Old Bones and Antlers

April 9th 2017

This deer skull with antlers still attached was found in April 2017 near Little Assynt. It’s not often that these are found intact but such a find could indicate that they came from an animal that had died from some natural cause during the winter/spring months. Stags shed their antlers one at a time as the spring/summer progresses and the new set start to grow.

It was a great opportunity to look more closely at the structure of the skull and its various bones and ‘sutures’. Sutures are the fibrous joints between the cranial bones and the irregular, but incredible, interlocking edges of the bones attached by them give the skull its strength and allow it to absorb impacts so reducing the risk of fractures.

The close up photo shows the Sagittal Suture that joins the two parietal bones of the skull, these are the bones the antlers are attached to and that short projection of the skull is called the pedicle. The very close up photo shows the beautiful interlocking structure between these two bones.

It may be tempting to want to take such a find home and hang it on the shed wall or even in your hall! Please think carefully before doing that. All that bone and antlers, which are also bone, have had to use energy to develop. But where has that energy come from? The answer is the soil and the grasses, trees etc. which grow in it.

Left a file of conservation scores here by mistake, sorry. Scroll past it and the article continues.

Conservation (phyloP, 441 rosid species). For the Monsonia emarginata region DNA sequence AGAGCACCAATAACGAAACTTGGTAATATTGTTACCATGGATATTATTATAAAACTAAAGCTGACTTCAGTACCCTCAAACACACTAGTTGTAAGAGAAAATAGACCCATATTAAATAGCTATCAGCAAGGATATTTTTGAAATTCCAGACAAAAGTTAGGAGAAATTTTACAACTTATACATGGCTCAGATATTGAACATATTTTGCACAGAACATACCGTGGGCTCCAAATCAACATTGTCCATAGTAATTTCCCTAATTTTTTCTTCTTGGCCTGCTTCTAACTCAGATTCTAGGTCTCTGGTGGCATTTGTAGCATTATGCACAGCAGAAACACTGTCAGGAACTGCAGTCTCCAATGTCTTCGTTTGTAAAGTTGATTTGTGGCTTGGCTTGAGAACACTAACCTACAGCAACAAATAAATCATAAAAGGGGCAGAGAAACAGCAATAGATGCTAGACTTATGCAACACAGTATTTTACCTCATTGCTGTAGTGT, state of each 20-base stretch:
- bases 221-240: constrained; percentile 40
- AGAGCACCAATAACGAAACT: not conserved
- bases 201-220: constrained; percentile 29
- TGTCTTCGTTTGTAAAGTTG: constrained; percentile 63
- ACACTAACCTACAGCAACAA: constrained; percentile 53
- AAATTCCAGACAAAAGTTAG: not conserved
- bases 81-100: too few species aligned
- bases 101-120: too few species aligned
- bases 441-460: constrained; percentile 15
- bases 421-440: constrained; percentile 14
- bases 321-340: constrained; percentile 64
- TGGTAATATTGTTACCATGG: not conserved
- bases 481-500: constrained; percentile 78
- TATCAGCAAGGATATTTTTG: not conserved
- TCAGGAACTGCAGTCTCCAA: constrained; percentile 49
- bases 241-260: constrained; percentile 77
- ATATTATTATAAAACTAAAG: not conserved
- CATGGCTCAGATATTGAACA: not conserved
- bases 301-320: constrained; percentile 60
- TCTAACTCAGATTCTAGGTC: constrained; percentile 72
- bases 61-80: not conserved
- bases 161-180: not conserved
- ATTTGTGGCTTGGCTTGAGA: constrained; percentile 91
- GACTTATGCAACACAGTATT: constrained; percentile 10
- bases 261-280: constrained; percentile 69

If you take this find home then you are removing all the nutrients stored in the bone which can never be replaced. Left to decay the bone will slowly release its minerals and other nutrients back into the soil and so become available for other animals to make use of. Also, other deer in area, along with the likes of badgers, will gnaw on these antlers to extract the calcium, etc. from them.

So best thing to do is take a few photos, hang them on your wall, and leave the animal’s remains to be recycled!

D. Haines


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Recent Sightings

Greylag Goose

Eleven birds feeding on margins of frozen Loch an Aigeil (AS) (22/01)

Common Gull

Flock of 29 feeding on Stoer Green (AS) (21/01)


c20 birds on garden trees, Drumbeg (Nancy Millar) (17/01)

Great Spotted Woodpecker

Two separate reports of birds using peanut and fat ball feeders in gardens at almost opposite ends of Assynt. Single bird on peanut feeder, Elphin (Rosie Christmas) Single bird on fat ball feeder, Culkein Drumbeg (Carol Langford) (17/01)


26 birds at Split Rock, Clachtoll (AS) (16/01)


Small flock of 20 at Clachtoll (AS) (16/01)


Single bird foraging under garden feeders, Torbreck (Jack Wright) (14/01)


Three birds on River Inver opposite Little Assynt Tree Nursery (DAH). At least one of these birds was singing. (12/01)